State colleges are once against facing a funding shortfall, but what the system will do about it is not yet clear.
The system has raised tuition for the past two academic years, by 4 percent at the four-year schools and 2.5 percent at community colleges, and with a $57 million shortfall this year, more tuition increases cannot be ruled out.
This is a system that has been trying to come up with ways to save money, some popular, and some not.
The system’s President Mark Ojakian, who oversees Eastern Connecticut State University, Western Connecticut State University, Central Connecticut State University and Southern Connecticut State University has proposed a plan to consolidate the system as a way to cut tens of millions of dollars in cost. That plan was rejected by the accrediting agency.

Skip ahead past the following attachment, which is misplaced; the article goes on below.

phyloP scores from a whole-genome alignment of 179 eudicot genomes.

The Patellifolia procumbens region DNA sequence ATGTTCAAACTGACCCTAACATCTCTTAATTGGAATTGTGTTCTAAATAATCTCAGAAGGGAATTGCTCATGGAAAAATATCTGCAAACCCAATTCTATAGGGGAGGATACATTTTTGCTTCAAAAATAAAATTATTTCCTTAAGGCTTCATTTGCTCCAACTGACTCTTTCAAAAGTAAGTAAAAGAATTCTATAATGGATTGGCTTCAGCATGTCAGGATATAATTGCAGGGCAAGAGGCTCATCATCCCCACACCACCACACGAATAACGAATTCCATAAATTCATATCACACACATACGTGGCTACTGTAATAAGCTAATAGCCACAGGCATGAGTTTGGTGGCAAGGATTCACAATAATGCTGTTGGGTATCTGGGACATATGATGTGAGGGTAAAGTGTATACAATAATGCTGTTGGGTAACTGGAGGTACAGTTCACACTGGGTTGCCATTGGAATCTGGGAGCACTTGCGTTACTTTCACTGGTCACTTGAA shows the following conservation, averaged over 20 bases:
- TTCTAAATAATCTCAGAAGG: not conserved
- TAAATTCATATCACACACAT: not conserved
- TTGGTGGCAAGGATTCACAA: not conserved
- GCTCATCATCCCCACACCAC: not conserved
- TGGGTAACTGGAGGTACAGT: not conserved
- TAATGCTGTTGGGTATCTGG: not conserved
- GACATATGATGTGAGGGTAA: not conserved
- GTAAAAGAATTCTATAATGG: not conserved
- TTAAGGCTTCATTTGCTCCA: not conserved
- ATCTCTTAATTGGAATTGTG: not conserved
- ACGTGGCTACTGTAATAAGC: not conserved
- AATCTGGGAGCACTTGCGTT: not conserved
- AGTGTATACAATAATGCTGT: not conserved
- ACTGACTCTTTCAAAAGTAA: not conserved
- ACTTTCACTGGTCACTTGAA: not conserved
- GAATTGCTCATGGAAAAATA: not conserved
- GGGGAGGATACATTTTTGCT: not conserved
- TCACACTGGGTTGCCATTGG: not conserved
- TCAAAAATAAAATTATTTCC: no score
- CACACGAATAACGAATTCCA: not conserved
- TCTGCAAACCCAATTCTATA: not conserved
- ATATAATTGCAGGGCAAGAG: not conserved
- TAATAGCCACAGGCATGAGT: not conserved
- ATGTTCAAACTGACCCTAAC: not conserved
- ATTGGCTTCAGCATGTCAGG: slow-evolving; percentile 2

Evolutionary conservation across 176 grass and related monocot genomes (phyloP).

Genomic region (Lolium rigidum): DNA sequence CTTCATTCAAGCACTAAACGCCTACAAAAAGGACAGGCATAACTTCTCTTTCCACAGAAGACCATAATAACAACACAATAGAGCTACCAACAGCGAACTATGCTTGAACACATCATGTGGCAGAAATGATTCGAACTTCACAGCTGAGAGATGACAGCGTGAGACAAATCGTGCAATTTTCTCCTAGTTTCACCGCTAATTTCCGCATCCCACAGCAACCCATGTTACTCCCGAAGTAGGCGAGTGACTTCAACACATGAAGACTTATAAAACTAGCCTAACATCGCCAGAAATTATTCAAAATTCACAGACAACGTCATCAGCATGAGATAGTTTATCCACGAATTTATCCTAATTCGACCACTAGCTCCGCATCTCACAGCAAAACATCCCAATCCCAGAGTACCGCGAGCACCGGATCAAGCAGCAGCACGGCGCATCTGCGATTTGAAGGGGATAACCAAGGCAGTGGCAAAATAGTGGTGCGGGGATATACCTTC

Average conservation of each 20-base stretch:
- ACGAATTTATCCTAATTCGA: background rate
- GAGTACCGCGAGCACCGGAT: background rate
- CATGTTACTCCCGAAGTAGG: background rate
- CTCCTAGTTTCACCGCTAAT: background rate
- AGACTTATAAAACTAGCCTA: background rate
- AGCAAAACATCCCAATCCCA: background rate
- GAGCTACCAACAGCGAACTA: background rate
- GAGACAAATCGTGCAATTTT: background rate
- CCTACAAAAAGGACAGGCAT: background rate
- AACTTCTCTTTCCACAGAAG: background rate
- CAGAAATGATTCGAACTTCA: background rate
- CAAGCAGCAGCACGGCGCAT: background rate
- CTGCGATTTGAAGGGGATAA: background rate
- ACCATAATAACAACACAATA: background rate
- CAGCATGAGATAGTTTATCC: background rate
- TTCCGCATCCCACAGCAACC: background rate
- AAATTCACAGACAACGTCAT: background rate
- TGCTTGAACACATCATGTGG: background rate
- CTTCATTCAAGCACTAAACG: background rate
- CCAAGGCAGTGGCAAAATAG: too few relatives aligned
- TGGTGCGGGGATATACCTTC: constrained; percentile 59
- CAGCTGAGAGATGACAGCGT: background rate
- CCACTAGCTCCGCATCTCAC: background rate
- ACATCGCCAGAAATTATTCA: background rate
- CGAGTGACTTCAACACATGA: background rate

But those discussions will continue, as well as others to try to save money.
"I think they're two separate issues but clearly when you have less money than you need, then you have to look at your operating model to make sure that you're providing what resources are necessary to students on their campus to be able to complete their education on time,” Ojakian said.
The next meeting for the Board of Regents is in March. Governor Ned Lamont will also provide his first state budget next week, but it’s unknown if he has any plans to come to the rescue.